Notes on the Notes – June 25, 2017
This week’s theme:
This week’s scripture readings:
Jeremiah 20: 7-13 Romans 6: 1b-11 Matthew 10: 24-31
This week’s music:
“Walk With Me” (VU #649)
“Walk with me, I will walk with you and build the land that God has planned where love shines through.
When Moses heard the call of God he said, “Lord, don’t sent me.”
But God told Moses, “You’re the one to set my people free.”
Young Mary Magdalene was sure her life could be much more,
And by her faith she dared to let God’s love unlock the door.
And when you share your faith with me and work for life made new,
The witness of your faithfulness calls me to walk with you.
Walk with me…”
John Rice was a United Methodist minister and director of Worship Works. He wrote this song in 1981 after attending a conference at West Hollywood Presbyterian Church dealing with the effects of homophobia. The lyrics reference the stories of three Biblical characters who, at first, seemed unlikely to be important in the story of God, but who become major turning points in the faith journey.
“Praise God for this Holy Ground” (MV #42)
“Praise God for this holy ground, place and people, sight and sound.
Praise God in whose word we find food for body, soul and mind.
Praise God who through Christ makes known all are loved and called God’s own.
Praise God’s Spirit who befriends, raises, humbles, breaks and mends.
Though praise ends, praise is begin where God’s will is gladly done.
Hallelujah! Hallelujah! Hallelujah!
God’s goodness is eternal.”
This song offers gratitude for the physical space and identifiable people on which and among whom worship takes place. It was written by John L. Bell in 2002.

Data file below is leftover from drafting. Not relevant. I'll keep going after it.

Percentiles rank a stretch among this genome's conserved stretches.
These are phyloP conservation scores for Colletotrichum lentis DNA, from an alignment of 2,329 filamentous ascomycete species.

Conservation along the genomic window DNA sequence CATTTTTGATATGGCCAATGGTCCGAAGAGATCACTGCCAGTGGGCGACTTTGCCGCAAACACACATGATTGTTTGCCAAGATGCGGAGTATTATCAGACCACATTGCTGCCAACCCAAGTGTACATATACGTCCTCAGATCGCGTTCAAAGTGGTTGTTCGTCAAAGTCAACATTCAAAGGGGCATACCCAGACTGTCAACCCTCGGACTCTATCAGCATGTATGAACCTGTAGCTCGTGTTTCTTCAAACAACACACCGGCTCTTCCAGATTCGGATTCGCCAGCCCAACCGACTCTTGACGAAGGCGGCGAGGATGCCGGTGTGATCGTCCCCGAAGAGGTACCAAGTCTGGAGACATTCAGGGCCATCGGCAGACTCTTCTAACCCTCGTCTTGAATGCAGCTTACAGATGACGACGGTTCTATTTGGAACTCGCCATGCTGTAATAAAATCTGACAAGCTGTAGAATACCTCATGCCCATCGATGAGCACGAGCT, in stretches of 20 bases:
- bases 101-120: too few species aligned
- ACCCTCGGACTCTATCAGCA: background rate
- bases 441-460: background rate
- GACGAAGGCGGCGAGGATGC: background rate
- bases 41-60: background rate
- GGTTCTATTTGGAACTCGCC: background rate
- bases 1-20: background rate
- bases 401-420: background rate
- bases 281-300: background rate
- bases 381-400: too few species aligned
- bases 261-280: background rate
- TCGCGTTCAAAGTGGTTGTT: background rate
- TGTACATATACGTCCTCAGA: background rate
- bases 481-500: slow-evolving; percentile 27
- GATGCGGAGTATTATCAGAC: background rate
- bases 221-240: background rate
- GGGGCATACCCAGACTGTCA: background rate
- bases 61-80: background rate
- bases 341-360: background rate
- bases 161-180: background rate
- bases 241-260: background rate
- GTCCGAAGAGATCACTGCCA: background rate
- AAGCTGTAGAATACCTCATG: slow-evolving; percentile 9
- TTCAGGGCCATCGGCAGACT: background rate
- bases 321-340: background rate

“Jesus, Stand Among Us” (VU #396)
“Jesus, stand among us in your risen power;
Let this time of worship be a hallowed hour.
Breathe the Holy Spirit into every heart;
Bid the fears and sorrows from each soul depart.
Lead our hearts to wisdom till our doubting cease,
And to all assembled speak your word of peace.”
The words of this hymn are based on John 20:19 and 26. The first two verses were written by William Pennefather and published in 1873. The third verse was submitted by Lydia Pedersen, a member of the Hymn and Worship Resource Committee for Voices United (1995). The tune was written by the German composer, Friedrich Filitz and was first published in 1861.
“Will You Come and Follow Me” (VU #567)
“Will you come and follow me if I but call your name? Will you go where you don’t know and never be the same? Will you let my love be shown, will you let my name be know, will you let my life be grown in you and you in me?…
This hymn, also known as “The Summons” was written by John Bell of the Iona Community. The first four verses contain the questions that Jesus poses to us – 1. Will you come and follow me?… 2. Will you leave yourself behind?… 3. Will you let the blinded see?… 4. Will you love the “you” you hide?… The final verse is our answer to Him:
“Christ, your summons echoes true when you but call my name. Let me turn and follow you and never be the same. In your company I’ll go where your love and footsteps show. Thus I’ll move and live and grown in you and you in me.”
The tune is the traditional Scottish tune KELINGROVE. Hear it sung by Robert Kochis at: http://www.youtube.com/watch?v=V0aAkOe87mo